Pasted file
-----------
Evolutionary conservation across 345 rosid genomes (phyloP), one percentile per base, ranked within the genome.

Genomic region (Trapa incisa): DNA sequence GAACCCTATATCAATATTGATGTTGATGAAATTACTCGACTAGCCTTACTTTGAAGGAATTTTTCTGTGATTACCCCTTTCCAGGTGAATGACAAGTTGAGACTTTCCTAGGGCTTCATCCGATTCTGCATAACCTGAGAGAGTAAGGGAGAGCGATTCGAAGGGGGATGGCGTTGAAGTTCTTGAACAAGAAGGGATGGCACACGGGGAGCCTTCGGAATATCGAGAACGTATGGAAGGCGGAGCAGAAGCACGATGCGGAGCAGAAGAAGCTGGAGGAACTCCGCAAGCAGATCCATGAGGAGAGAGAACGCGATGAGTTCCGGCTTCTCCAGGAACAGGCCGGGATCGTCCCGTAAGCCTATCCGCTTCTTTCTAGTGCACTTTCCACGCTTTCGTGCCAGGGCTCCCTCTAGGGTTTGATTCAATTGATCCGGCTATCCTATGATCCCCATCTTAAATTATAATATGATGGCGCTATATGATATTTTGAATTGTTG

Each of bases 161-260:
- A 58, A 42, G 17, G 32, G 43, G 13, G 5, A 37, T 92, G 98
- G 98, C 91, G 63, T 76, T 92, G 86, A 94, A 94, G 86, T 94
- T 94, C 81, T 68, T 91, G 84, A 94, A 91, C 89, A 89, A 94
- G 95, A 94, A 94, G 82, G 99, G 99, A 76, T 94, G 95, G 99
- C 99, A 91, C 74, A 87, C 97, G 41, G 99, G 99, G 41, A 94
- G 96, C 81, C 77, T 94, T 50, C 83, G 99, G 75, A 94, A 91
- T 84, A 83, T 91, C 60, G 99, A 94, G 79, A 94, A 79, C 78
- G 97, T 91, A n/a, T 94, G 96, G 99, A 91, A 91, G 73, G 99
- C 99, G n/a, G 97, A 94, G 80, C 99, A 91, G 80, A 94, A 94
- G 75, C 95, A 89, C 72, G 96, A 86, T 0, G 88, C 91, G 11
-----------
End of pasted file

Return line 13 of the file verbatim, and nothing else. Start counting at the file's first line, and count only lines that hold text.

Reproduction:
- G 75, C 95, A 89, C 72, G 96, A 86, T 0, G 88, C 91, G 11